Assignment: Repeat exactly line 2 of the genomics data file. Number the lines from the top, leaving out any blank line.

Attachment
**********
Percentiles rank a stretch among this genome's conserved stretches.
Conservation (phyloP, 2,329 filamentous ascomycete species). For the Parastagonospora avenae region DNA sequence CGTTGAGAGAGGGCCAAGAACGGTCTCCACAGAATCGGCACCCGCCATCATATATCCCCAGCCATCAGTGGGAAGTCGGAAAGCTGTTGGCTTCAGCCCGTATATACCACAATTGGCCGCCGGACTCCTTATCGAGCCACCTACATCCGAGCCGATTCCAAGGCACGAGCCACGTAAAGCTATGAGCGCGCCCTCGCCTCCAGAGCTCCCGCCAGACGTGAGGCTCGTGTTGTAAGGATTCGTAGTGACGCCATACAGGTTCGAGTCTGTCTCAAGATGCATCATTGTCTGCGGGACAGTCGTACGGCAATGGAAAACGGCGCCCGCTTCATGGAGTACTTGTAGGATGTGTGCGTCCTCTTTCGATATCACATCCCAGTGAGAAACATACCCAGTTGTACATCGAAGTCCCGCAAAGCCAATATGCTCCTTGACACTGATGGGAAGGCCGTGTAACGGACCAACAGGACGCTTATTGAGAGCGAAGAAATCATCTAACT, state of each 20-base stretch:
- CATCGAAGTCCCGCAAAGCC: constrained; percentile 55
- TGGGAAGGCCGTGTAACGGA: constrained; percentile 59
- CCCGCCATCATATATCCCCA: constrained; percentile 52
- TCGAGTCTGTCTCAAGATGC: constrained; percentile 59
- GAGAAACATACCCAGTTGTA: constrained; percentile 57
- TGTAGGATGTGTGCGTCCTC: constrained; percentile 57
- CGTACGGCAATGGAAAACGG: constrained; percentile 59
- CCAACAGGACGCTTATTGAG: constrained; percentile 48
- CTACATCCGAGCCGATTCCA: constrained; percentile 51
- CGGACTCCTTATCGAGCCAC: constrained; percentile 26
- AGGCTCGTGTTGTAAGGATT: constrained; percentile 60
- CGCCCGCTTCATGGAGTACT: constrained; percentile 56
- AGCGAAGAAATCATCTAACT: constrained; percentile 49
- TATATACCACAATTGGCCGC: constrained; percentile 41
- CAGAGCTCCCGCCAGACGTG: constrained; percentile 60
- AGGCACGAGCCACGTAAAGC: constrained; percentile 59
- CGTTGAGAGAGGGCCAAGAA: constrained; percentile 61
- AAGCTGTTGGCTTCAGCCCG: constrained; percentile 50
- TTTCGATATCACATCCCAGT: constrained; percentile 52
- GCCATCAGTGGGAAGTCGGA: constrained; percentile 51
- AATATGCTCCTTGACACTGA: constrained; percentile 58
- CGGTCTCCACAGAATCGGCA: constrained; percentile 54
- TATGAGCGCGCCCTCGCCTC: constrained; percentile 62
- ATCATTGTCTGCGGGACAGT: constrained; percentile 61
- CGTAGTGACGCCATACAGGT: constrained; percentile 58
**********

Conservation (phyloP, 2,329 filamentous ascomycete species). For the Parastagonospora avenae region DNA sequence CGTTGAGAGAGGGCCAAGAACGGTCTCCACAGAATCGGCACCCGCCATCATATATCCCCAGCCATCAGTGGGAAGTCGGAAAGCTGTTGGCTTCAGCCCGTATATACCACAATTGGCCGCCGGACTCCTTATCGAGCCACCTACATCCGAGCCGATTCCAAGGCACGAGCCACGTAAAGCTATGAGCGCGCCCTCGCCTCCAGAGCTCCCGCCAGACGTGAGGCTCGTGTTGTAAGGATTCGTAGTGACGCCATACAGGTTCGAGTCTGTCTCAAGATGCATCATTGTCTGCGGGACAGTCGTACGGCAATGGAAAACGGCGCCCGCTTCATGGAGTACTTGTAGGATGTGTGCGTCCTCTTTCGATATCACATCCCAGTGAGAAACATACCCAGTTGTACATCGAAGTCCCGCAAAGCCAATATGCTCCTTGACACTGATGGGAAGGCCGTGTAACGGACCAACAGGACGCTTATTGAGAGCGAAGAAATCATCTAACT, state of each 20-base stretch: